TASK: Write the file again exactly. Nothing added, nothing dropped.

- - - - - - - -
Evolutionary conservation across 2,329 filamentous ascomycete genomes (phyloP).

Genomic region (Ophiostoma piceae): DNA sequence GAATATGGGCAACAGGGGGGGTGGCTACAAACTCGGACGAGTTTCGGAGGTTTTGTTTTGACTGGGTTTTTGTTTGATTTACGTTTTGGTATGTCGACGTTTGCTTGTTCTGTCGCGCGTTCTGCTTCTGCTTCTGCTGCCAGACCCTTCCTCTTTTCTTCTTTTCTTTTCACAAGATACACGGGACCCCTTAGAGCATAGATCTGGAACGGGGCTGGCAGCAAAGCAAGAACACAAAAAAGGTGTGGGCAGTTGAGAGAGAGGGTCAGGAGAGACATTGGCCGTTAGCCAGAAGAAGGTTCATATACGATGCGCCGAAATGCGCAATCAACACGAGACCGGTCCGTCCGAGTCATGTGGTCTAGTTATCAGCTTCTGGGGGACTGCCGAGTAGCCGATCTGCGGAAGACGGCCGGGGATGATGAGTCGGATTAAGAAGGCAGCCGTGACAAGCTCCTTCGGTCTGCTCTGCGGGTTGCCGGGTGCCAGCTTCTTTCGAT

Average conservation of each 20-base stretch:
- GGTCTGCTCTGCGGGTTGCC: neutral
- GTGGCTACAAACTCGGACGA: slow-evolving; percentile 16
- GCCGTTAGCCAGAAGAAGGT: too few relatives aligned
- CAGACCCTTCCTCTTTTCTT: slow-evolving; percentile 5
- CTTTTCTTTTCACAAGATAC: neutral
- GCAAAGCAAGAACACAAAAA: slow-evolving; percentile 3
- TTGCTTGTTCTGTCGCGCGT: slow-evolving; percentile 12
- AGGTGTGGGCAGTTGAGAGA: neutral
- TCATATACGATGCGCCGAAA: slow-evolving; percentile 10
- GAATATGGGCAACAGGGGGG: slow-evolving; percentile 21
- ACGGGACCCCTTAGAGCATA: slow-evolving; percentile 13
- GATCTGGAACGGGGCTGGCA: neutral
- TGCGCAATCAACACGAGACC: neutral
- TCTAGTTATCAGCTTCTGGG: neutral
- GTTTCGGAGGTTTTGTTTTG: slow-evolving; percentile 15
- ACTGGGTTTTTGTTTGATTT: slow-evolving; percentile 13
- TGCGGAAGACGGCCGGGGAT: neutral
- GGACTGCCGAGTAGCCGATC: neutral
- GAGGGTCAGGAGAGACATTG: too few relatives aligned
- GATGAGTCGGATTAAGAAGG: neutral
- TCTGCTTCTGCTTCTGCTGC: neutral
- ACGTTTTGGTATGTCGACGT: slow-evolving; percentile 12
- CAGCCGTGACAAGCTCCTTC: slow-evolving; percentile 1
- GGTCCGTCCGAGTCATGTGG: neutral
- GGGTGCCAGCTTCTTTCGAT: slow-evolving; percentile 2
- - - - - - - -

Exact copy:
Evolutionary conservation across 2,329 filamentous ascomycete genomes (phyloP).

Genomic region (Ophiostoma piceae): DNA sequence GAATATGGGCAACAGGGGGGGTGGCTACAAACTCGGACGAGTTTCGGAGGTTTTGTTTTGACTGGGTTTTTGTTTGATTTACGTTTTGGTATGTCGACGTTTGCTTGTTCTGTCGCGCGTTCTGCTTCTGCTTCTGCTGCCAGACCCTTCCTCTTTTCTTCTTTTCTTTTCACAAGATACACGGGACCCCTTAGAGCATAGATCTGGAACGGGGCTGGCAGCAAAGCAAGAACACAAAAAAGGTGTGGGCAGTTGAGAGAGAGGGTCAGGAGAGACATTGGCCGTTAGCCAGAAGAAGGTTCATATACGATGCGCCGAAATGCGCAATCAACACGAGACCGGTCCGTCCGAGTCATGTGGTCTAGTTATCAGCTTCTGGGGGACTGCCGAGTAGCCGATCTGCGGAAGACGGCCGGGGATGATGAGTCGGATTAAGAAGGCAGCCGTGACAAGCTCCTTCGGTCTGCTCTGCGGGTTGCCGGGTGCCAGCTTCTTTCGAT

Average conservation of each 20-base stretch:
- GGTCTGCTCTGCGGGTTGCC: neutral
- GTGGCTACAAACTCGGACGA: slow-evolving; percentile 16
- GCCGTTAGCCAGAAGAAGGT: too few relatives aligned
- CAGACCCTTCCTCTTTTCTT: slow-evolving; percentile 5
- CTTTTCTTTTCACAAGATAC: neutral
- GCAAAGCAAGAACACAAAAA: slow-evolving; percentile 3
- TTGCTTGTTCTGTCGCGCGT: slow-evolving; percentile 12
- AGGTGTGGGCAGTTGAGAGA: neutral
- TCATATACGATGCGCCGAAA: slow-evolving; percentile 10
- GAATATGGGCAACAGGGGGG: slow-evolving; percentile 21
- ACGGGACCCCTTAGAGCATA: slow-evolving; percentile 13
- GATCTGGAACGGGGCTGGCA: neutral
- TGCGCAATCAACACGAGACC: neutral
- TCTAGTTATCAGCTTCTGGG: neutral
- GTTTCGGAGGTTTTGTTTTG: slow-evolving; percentile 15
- ACTGGGTTTTTGTTTGATTT: slow-evolving; percentile 13
- TGCGGAAGACGGCCGGGGAT: neutral
- GGACTGCCGAGTAGCCGATC: neutral
- GAGGGTCAGGAGAGACATTG: too few relatives aligned
- GATGAGTCGGATTAAGAAGG: neutral
- TCTGCTTCTGCTTCTGCTGC: neutral
- ACGTTTTGGTATGTCGACGT: slow-evolving; percentile 12
- CAGCCGTGACAAGCTCCTTC: slow-evolving; percentile 1
- GGTCCGTCCGAGTCATGTGG: neutral
- GGGTGCCAGCTTCTTTCGAT: slow-evolving; percentile 2